Tiffany Presley, attorney in the Supply Chain Practice of Barnes & Thornburg LLP, offers advice on how manufacturers can achieve better visibility of, and control over, suppliers at the tier-one level and beyond.
These days it can be “quite difficult” to hold tier-one suppliers responsible for interruptions of supply that occur at the tier-two level, Presley says. “Given where we are in the current supply chain environment, a tier-one supplier is simply not going to want to sign up for that — to take on responsibility for their sub-suppliers.”
Tier-one suppliers, she adds, “can barely control their own production in this environment, let alone be willing to take responsibility for someone else.”
To mitigate the impact of disruptions in a multi-tier supply chain, the original equipment manufacturer (OEM) can require a tier-one supplier to guarantee enough product to meet demand forecasts, plus an additional 20% in case of need. The tier-one, in turn, can pass that commitment on to critical tier-two suppliers. “But at the end of the day,” says Presley, “if a barge gets stuck in the ocean, there’s only so much you can do as far as getting product to the tier-one supplier and your doorstep.”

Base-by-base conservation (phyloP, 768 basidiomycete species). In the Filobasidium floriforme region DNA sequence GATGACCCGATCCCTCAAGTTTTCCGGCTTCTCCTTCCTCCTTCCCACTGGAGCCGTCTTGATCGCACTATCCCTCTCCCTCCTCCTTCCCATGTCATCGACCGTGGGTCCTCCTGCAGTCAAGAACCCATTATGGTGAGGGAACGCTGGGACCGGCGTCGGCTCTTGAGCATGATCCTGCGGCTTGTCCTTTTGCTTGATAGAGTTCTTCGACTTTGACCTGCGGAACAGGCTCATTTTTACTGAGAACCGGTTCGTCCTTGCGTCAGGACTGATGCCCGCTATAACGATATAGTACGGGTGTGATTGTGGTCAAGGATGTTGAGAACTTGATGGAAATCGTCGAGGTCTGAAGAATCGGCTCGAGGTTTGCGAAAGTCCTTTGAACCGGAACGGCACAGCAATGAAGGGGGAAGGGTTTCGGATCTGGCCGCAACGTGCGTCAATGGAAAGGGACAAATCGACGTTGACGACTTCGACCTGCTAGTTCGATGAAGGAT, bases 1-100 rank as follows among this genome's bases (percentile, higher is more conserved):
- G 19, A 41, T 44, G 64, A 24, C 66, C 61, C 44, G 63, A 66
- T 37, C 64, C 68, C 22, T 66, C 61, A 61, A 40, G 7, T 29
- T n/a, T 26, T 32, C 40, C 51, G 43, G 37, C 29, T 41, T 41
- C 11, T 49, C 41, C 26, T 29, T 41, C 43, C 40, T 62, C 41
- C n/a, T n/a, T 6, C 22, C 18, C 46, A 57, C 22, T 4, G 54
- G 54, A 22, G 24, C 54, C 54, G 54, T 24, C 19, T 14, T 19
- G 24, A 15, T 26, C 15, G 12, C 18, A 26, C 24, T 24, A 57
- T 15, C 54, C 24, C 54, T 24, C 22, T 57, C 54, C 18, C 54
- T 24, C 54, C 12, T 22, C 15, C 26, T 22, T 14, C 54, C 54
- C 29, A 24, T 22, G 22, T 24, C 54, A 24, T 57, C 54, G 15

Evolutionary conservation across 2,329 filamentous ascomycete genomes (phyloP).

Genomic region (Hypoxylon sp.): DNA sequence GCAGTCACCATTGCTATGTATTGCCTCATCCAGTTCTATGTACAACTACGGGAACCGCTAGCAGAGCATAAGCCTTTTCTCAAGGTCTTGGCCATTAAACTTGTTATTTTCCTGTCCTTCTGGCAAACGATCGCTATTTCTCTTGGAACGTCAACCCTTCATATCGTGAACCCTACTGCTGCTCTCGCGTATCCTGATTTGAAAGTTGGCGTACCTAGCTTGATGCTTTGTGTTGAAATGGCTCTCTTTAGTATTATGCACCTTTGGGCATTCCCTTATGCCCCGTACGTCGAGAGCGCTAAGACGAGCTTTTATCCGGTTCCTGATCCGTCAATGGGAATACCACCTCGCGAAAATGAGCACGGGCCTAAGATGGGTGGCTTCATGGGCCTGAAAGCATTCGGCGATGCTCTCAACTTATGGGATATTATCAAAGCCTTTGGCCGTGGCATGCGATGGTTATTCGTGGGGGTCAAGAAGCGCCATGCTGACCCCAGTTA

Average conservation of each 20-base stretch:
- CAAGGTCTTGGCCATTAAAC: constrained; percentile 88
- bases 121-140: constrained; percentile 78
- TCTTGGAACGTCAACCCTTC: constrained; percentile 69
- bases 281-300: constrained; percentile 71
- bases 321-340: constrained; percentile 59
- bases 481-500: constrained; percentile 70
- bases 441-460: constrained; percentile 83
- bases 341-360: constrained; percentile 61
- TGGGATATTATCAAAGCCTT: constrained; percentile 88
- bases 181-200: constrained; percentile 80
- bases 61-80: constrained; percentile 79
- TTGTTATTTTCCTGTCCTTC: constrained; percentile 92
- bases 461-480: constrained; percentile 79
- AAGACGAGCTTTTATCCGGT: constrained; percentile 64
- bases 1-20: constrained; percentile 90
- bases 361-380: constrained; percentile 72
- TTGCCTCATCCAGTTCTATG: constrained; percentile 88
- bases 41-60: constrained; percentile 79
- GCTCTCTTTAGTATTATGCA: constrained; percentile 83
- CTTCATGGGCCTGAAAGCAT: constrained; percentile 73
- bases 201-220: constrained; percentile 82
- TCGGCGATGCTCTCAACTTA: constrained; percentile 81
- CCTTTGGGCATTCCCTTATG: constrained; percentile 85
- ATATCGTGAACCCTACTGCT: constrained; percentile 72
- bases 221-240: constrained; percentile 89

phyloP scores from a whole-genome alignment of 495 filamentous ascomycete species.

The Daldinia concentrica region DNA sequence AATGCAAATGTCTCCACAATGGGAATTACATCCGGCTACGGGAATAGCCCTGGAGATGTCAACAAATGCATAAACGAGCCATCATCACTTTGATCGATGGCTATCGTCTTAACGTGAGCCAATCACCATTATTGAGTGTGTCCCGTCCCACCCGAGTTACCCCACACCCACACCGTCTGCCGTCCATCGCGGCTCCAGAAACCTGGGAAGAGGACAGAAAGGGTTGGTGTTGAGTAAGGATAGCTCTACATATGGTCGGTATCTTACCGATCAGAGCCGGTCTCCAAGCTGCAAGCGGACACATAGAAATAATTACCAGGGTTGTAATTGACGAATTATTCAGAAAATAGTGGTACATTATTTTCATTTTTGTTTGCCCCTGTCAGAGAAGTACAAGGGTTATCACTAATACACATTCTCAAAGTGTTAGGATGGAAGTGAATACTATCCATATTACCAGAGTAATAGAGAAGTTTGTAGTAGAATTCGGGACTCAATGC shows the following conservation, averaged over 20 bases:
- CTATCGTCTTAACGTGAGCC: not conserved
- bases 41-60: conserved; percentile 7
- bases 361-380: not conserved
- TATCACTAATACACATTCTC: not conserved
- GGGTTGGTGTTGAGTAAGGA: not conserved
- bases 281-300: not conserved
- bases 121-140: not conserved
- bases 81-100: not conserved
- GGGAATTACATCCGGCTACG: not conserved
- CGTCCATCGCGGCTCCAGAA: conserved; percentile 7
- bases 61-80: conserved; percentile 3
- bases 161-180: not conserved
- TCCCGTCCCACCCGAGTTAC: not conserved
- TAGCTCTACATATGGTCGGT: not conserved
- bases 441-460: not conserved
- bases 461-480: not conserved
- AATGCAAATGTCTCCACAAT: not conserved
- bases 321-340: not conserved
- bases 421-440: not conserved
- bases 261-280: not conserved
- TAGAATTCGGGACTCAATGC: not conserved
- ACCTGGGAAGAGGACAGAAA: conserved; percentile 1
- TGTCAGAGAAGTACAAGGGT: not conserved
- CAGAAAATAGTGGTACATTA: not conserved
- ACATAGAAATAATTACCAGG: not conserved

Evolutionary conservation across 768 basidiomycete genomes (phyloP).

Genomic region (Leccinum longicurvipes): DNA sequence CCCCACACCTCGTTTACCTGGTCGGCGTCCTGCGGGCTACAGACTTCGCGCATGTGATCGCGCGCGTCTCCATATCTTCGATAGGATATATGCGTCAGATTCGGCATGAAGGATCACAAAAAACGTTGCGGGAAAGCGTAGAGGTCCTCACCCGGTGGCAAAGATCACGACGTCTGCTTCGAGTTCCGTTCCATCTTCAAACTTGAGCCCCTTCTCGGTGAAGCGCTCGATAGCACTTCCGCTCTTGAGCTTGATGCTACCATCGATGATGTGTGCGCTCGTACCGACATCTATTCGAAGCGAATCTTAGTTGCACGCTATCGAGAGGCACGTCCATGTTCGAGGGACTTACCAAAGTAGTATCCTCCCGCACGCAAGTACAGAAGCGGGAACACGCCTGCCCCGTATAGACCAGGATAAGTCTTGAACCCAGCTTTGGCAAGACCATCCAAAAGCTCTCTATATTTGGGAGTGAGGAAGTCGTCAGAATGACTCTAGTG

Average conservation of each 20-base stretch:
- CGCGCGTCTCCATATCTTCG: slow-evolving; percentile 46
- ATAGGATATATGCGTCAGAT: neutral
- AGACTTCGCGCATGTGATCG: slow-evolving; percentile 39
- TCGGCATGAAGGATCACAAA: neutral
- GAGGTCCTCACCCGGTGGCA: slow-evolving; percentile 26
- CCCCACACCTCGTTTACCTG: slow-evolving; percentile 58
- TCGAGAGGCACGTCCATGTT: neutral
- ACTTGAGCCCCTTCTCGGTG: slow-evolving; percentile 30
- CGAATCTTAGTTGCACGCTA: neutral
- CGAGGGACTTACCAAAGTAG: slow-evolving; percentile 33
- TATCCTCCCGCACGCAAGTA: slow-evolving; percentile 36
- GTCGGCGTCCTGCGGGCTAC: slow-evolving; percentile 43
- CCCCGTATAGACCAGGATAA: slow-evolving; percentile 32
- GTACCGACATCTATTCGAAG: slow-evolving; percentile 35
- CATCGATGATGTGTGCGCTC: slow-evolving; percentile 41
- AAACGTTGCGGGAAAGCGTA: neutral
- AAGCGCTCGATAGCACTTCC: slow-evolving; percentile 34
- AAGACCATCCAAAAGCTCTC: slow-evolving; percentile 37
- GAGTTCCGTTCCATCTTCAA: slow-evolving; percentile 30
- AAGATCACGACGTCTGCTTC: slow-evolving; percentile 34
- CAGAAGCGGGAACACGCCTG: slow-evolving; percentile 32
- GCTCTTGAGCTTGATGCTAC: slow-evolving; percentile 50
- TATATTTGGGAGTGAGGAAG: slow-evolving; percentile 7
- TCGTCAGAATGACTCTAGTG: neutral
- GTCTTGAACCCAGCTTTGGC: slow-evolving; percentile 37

The possibility of supply chain failures has increased over the last couple of years due to a number of factors, including the COVID-19 pandemic, war in Ukraine and overall supply chain congestion. On the positive, side, Presley says, manufacturers are acquiring more effective tools and technology for achieving visibility and control over their extended supply chains.
Ultimately, though, the key to alleviating supply chain risk lies in diversifying sources of supply, Presley says. Companies have been drawn to single suppliers for reasons of cost and reliability, but they can no longer expose themselves to the risk of failure that often result from such relationships.
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